Eric Smith’s website
The Geek’s Guide to Dating on Goodreads
Buy The Geek’s Guide to Dating on Amazon
Download The Geek’s Guide to Dating for your Kindle
I received a copy from the publisher to write this honest review.

 
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Posted by on December 31, 2013 in Nonfiction

 

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Heartwood by Freya Robertson

Heartwood (Elemental Wars, #1)Premise: As the people of Anguis celebrate the Veriditas, the ceremonies involved around the holy Arbor proceed even though it seems to be withering more than ever. During the Congressus, there is a surprise attack on the city of Heartwood by mysterious water warriors who lay waste to the city and many of Heartwood’s holy knights. They are repelled, but paid with many losses.

After all of this happens, a cache of lost documents reveals more about the religion and about the Arbor than the people have ever known, and it may change everything they believe. With this new information, the knights form groups to search for and activate the nodes of energy scattered throughout the land, while one group must follow the water warriors to retrieve the stolen Pectoris, the heart of the Arbor.

As the leaves begin falling from the damaged holy tree, the very life of the land is tied to the success or failure of these quests. And there are those besides the water warriors who would see their parties fail, including perhaps one of their own.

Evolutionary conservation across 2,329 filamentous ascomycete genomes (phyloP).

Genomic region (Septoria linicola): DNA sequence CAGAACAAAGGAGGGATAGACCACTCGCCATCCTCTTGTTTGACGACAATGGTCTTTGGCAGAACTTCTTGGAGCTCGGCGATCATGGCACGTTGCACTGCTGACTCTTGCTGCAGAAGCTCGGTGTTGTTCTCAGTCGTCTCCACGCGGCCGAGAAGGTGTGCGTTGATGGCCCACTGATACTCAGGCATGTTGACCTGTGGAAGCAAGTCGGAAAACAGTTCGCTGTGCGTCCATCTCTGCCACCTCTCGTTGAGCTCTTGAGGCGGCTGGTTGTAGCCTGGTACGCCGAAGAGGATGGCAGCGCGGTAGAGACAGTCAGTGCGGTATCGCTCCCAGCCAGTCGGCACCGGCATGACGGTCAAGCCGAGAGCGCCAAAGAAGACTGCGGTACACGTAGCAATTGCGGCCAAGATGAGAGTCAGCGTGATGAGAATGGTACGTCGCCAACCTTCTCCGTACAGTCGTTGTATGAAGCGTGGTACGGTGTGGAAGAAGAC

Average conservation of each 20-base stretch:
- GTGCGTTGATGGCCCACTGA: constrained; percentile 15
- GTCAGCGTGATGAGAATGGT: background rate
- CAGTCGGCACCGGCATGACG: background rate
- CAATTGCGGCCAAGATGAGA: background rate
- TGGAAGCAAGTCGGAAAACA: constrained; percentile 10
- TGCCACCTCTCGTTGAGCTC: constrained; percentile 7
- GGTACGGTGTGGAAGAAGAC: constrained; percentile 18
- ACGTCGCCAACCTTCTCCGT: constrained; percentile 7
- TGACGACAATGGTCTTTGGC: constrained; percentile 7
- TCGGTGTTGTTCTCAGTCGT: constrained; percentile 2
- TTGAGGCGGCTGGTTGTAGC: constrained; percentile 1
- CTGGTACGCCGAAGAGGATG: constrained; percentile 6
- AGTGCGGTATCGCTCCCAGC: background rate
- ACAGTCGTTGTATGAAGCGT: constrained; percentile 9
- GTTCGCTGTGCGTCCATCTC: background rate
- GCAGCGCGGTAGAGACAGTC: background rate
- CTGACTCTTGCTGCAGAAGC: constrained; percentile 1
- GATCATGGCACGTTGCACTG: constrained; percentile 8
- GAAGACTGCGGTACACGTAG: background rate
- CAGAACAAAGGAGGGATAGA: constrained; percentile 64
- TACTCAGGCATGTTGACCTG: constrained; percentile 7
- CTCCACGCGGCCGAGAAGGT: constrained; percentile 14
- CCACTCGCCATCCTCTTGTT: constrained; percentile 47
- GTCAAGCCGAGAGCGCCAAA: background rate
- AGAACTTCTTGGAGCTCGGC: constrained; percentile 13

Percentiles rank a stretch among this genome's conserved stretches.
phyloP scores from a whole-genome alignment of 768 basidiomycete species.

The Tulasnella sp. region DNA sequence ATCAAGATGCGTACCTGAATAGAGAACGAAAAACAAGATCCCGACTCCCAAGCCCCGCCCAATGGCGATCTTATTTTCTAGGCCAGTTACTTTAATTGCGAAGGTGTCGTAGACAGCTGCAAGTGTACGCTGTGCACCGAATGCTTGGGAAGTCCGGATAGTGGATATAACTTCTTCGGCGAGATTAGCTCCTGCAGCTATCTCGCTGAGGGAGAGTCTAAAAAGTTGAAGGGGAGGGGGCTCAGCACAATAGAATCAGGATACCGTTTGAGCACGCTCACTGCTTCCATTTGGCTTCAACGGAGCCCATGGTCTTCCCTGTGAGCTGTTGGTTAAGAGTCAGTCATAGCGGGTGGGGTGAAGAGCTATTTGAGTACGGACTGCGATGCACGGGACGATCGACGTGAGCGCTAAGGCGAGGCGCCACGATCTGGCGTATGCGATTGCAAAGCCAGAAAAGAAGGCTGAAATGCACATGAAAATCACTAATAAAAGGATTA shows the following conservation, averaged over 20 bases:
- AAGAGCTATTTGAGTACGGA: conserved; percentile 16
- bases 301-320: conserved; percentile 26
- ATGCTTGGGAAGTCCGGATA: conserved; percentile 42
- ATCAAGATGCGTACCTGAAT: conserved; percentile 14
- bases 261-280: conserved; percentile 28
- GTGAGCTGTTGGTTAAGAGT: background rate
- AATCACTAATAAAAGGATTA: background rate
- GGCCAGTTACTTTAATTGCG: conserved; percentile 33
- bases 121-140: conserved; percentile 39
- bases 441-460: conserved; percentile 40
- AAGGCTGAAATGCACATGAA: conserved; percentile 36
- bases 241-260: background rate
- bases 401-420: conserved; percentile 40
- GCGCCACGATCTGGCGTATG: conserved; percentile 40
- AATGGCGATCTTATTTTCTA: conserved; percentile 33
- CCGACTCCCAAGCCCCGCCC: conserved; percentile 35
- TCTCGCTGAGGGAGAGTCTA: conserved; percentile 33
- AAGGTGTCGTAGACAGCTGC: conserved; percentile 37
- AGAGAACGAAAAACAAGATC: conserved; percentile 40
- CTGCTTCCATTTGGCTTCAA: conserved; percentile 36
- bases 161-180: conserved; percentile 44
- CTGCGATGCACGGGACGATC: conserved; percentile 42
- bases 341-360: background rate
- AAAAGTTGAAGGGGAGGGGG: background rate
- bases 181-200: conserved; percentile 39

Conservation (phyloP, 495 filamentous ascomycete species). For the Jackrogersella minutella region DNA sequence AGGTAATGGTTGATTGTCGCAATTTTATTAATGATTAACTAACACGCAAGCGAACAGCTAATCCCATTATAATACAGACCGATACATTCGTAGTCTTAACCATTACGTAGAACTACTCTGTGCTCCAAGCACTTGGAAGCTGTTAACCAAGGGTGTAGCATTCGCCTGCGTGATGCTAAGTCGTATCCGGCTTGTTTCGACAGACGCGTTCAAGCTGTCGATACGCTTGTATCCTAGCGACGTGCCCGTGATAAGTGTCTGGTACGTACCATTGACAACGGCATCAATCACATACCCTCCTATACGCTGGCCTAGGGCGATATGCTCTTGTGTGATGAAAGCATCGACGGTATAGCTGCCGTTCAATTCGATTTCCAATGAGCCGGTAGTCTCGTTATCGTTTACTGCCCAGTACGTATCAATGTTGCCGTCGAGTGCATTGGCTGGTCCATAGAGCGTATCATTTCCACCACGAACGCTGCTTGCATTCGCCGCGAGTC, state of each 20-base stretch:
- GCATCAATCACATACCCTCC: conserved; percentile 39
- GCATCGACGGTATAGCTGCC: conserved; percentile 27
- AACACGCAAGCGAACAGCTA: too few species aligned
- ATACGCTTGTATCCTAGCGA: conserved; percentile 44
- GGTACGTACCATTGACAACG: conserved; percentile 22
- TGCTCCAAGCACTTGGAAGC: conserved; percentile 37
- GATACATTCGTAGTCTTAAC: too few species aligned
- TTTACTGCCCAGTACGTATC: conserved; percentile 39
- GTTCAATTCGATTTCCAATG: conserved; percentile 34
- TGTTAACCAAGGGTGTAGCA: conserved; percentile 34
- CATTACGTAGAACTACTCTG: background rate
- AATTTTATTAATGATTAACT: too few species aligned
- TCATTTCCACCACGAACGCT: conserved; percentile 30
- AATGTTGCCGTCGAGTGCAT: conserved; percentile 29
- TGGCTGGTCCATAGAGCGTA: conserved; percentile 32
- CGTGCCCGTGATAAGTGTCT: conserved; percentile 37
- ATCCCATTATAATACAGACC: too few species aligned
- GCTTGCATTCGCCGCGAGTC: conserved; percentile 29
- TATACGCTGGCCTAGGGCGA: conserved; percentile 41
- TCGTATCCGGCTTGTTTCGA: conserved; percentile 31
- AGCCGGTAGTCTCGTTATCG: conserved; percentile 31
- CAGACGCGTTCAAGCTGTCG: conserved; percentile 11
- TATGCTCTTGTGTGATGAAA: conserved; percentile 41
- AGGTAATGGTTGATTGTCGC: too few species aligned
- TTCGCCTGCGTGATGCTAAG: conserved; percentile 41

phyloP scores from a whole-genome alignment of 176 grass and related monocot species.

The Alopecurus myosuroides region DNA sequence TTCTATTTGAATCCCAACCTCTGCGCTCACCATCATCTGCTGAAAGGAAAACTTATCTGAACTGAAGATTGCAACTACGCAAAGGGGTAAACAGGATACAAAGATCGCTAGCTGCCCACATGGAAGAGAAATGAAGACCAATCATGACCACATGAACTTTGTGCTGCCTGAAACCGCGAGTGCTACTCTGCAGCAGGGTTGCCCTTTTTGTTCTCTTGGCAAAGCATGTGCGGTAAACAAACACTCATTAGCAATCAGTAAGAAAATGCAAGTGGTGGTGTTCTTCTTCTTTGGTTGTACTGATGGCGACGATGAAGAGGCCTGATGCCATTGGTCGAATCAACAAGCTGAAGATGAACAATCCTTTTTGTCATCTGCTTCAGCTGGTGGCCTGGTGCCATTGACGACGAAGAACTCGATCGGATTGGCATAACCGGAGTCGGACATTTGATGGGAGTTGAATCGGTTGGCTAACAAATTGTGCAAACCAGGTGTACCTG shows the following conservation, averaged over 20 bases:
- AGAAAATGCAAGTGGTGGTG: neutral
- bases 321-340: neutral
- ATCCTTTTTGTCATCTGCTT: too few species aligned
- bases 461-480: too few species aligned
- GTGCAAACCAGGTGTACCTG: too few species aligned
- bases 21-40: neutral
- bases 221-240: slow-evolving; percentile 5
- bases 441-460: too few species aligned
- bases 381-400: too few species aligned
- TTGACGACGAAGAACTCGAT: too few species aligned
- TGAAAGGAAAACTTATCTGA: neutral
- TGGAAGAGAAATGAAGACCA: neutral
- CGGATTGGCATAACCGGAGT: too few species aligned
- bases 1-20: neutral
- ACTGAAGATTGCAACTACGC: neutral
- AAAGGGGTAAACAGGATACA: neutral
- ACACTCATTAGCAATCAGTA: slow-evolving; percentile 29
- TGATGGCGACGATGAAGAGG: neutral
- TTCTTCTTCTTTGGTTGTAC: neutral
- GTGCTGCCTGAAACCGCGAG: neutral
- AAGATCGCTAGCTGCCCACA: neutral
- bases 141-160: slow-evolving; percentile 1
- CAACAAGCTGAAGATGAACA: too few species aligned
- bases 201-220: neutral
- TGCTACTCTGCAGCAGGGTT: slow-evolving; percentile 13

Themes: Faith is one of the main themes in Heartwood, as people have worshiped the holy Arbor for centuries, until the time when ancient documents are uncovered that negate everything the people of Anguis have believed. These documents put life as they know it into a new frame of reference, including their origins and the origins of the water people. The Arbor is still tied to what they know, just not in the way they have believed.

Unity between people of different backgrounds and geographical origins, but also between the people and the environment, are given a new perspective as they are united on a single quest to save the land. Generalizations about people from certain places are also questioned when members of these parties don’t conform to the stereotypes of their people.

Family loyalty and friendship are put to the test as character origins are uncovered, new abilities are learned, and romances begin. Dolosus learns who his real father is, but how will it effect his loyalties to everything he has known?

Pros: A few of the characters were interesting and conflicted enough to keep me engaged and there was enough stuff going on that I wanted to see how everything wrapped up (if at all). The story begins as a typical epic fantasy and dives right into the quests for the different parties. There is a lot to chew on to keep readers engaged. At least one of the main character deaths felt noble and not pointless, even if it basically adds a deus ex machina element to the story.